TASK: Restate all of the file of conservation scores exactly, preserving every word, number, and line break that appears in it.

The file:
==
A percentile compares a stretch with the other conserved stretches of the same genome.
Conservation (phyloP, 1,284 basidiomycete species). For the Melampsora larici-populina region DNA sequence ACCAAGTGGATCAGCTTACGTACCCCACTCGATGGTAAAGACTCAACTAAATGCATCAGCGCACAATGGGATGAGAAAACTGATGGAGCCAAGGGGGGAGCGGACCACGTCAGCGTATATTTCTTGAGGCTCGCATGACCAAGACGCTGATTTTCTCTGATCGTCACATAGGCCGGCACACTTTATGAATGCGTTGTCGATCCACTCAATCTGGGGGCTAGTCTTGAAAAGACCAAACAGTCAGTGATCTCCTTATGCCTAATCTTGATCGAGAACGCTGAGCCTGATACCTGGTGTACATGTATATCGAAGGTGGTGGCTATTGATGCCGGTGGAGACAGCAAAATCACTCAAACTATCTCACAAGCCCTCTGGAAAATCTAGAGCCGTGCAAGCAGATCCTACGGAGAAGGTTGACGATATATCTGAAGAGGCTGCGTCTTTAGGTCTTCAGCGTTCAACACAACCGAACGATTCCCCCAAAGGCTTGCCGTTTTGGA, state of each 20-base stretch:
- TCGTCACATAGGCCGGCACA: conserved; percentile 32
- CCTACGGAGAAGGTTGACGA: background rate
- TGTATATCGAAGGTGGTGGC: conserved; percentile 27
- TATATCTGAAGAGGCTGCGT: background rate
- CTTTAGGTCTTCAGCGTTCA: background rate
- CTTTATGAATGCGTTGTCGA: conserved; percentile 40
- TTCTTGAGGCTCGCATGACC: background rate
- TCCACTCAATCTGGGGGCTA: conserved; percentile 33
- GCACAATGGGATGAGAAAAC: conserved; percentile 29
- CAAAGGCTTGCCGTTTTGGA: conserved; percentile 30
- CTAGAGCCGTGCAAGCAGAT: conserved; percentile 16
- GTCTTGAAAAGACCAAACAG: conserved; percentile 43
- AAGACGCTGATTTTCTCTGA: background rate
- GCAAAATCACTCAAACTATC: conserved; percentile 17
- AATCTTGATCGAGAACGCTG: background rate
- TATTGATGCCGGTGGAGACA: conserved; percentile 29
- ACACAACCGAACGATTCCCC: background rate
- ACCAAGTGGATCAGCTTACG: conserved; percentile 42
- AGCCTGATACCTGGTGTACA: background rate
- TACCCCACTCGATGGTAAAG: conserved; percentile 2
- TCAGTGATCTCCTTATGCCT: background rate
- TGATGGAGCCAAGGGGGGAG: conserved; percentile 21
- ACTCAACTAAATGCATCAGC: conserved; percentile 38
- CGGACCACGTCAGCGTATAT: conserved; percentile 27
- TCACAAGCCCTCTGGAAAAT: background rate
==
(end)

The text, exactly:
A percentile compares a stretch with the other conserved stretches of the same genome.
Conservation (phyloP, 1,284 basidiomycete species). For the Melampsora larici-populina region DNA sequence ACCAAGTGGATCAGCTTACGTACCCCACTCGATGGTAAAGACTCAACTAAATGCATCAGCGCACAATGGGATGAGAAAACTGATGGAGCCAAGGGGGGAGCGGACCACGTCAGCGTATATTTCTTGAGGCTCGCATGACCAAGACGCTGATTTTCTCTGATCGTCACATAGGCCGGCACACTTTATGAATGCGTTGTCGATCCACTCAATCTGGGGGCTAGTCTTGAAAAGACCAAACAGTCAGTGATCTCCTTATGCCTAATCTTGATCGAGAACGCTGAGCCTGATACCTGGTGTACATGTATATCGAAGGTGGTGGCTATTGATGCCGGTGGAGACAGCAAAATCACTCAAACTATCTCACAAGCCCTCTGGAAAATCTAGAGCCGTGCAAGCAGATCCTACGGAGAAGGTTGACGATATATCTGAAGAGGCTGCGTCTTTAGGTCTTCAGCGTTCAACACAACCGAACGATTCCCCCAAAGGCTTGCCGTTTTGGA, state of each 20-base stretch:
- TCGTCACATAGGCCGGCACA: conserved; percentile 32
- CCTACGGAGAAGGTTGACGA: background rate
- TGTATATCGAAGGTGGTGGC: conserved; percentile 27
- TATATCTGAAGAGGCTGCGT: background rate
- CTTTAGGTCTTCAGCGTTCA: background rate
- CTTTATGAATGCGTTGTCGA: conserved; percentile 40
- TTCTTGAGGCTCGCATGACC: background rate
- TCCACTCAATCTGGGGGCTA: conserved; percentile 33
- GCACAATGGGATGAGAAAAC: conserved; percentile 29
- CAAAGGCTTGCCGTTTTGGA: conserved; percentile 30
- CTAGAGCCGTGCAAGCAGAT: conserved; percentile 16
- GTCTTGAAAAGACCAAACAG: conserved; percentile 43
- AAGACGCTGATTTTCTCTGA: background rate
- GCAAAATCACTCAAACTATC: conserved; percentile 17
- AATCTTGATCGAGAACGCTG: background rate
- TATTGATGCCGGTGGAGACA: conserved; percentile 29
- ACACAACCGAACGATTCCCC: background rate
- ACCAAGTGGATCAGCTTACG: conserved; percentile 42
- AGCCTGATACCTGGTGTACA: background rate
- TACCCCACTCGATGGTAAAG: conserved; percentile 2
- TCAGTGATCTCCTTATGCCT: background rate
- TGATGGAGCCAAGGGGGGAG: conserved; percentile 21
- ACTCAACTAAATGCATCAGC: conserved; percentile 38
- CGGACCACGTCAGCGTATAT: conserved; percentile 27
- TCACAAGCCCTCTGGAAAAT: background rate